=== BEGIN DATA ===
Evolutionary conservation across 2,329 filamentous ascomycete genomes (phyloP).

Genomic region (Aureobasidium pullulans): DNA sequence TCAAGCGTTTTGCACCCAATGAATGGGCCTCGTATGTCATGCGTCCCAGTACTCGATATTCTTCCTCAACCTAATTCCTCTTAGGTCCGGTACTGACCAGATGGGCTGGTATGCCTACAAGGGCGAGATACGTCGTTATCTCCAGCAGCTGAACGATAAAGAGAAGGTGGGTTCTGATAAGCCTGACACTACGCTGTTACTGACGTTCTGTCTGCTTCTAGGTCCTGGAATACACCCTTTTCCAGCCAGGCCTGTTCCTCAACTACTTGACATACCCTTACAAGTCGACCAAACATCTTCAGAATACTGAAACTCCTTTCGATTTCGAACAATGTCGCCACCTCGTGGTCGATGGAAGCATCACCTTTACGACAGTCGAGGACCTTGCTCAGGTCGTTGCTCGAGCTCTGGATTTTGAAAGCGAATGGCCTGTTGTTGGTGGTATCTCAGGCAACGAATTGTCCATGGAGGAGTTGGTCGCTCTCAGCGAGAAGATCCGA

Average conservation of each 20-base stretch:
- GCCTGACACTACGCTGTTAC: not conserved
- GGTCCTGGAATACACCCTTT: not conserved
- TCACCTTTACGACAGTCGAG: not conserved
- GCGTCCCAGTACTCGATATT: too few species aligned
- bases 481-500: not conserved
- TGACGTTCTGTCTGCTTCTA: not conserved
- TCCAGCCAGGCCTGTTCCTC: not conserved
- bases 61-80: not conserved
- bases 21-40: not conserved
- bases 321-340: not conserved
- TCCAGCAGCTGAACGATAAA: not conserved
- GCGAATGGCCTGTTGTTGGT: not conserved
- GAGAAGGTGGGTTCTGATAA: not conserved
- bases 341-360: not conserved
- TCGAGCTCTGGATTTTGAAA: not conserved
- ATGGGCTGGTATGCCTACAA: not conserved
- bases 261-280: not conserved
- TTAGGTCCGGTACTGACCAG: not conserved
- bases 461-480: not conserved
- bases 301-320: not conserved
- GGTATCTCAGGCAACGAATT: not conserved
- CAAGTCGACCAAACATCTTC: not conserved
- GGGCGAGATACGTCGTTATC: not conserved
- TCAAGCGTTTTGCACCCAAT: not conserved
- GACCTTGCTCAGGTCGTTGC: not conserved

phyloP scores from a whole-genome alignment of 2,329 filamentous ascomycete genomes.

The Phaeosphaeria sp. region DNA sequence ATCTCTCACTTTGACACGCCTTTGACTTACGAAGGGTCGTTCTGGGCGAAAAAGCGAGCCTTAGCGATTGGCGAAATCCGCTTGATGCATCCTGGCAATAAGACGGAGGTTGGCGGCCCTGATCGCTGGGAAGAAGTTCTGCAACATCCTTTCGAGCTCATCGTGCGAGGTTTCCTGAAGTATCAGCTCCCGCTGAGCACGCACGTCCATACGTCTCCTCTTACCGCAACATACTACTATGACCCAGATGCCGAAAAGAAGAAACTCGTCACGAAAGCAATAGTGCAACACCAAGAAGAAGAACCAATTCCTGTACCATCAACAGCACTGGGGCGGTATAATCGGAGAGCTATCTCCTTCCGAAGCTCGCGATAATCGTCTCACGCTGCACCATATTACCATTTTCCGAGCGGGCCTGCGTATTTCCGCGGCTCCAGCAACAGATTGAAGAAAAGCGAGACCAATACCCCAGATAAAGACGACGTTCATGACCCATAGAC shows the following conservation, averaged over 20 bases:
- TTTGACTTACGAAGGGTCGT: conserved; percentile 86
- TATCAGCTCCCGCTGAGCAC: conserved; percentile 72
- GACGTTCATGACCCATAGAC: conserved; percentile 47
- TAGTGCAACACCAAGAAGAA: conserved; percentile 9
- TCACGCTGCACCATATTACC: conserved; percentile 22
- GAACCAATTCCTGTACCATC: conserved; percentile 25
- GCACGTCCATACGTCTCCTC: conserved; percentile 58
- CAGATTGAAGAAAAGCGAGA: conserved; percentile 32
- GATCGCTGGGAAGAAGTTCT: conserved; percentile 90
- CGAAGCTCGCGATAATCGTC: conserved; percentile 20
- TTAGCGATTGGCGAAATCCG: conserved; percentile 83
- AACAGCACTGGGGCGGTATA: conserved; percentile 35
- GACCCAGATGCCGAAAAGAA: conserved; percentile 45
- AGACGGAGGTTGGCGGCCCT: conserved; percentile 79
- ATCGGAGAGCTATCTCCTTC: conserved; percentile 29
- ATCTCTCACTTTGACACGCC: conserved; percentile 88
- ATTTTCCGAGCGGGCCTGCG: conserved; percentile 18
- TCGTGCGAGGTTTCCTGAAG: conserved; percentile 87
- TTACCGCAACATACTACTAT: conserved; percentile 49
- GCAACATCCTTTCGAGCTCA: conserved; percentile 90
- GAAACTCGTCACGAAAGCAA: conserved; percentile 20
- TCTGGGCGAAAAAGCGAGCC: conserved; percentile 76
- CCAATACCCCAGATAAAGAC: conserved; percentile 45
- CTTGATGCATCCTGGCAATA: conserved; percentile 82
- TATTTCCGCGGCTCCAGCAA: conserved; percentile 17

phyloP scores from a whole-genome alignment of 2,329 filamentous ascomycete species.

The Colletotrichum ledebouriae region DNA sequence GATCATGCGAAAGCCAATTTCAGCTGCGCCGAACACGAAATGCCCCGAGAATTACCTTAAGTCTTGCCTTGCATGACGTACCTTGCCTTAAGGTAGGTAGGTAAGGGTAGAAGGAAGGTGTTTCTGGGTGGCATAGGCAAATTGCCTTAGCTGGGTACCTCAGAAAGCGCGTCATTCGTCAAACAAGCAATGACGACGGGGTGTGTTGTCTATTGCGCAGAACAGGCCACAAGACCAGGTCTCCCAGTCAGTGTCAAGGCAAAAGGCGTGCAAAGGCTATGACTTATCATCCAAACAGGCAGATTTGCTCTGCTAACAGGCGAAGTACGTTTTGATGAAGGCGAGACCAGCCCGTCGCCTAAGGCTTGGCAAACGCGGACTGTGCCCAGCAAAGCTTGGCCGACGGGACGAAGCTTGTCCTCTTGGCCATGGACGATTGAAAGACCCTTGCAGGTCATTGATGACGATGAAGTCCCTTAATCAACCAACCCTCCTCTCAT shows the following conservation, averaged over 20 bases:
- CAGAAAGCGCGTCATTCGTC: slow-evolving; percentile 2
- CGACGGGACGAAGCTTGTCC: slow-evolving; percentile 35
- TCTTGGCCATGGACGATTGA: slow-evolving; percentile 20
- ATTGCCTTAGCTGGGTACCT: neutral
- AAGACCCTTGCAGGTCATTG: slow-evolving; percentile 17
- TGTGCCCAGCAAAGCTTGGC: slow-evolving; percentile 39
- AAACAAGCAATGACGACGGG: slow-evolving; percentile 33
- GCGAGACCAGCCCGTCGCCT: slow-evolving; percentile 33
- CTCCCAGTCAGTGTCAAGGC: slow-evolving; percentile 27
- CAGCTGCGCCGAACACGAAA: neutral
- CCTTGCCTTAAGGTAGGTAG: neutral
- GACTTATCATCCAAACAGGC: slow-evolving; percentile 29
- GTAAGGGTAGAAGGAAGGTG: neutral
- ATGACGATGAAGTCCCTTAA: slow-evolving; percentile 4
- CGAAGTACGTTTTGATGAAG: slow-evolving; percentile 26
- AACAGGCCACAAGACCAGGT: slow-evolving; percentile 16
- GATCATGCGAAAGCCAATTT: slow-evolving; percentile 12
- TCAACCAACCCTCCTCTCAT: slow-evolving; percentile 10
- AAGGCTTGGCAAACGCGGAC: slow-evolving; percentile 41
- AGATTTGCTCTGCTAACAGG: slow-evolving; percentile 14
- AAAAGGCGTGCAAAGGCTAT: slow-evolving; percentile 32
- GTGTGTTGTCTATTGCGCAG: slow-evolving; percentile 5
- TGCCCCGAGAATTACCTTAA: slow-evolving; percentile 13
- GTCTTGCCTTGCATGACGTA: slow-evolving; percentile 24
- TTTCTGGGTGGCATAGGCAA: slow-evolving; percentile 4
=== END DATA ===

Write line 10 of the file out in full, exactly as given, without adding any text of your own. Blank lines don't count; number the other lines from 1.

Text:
- TCCAGCCAGGCCTGTTCCTC: not conserved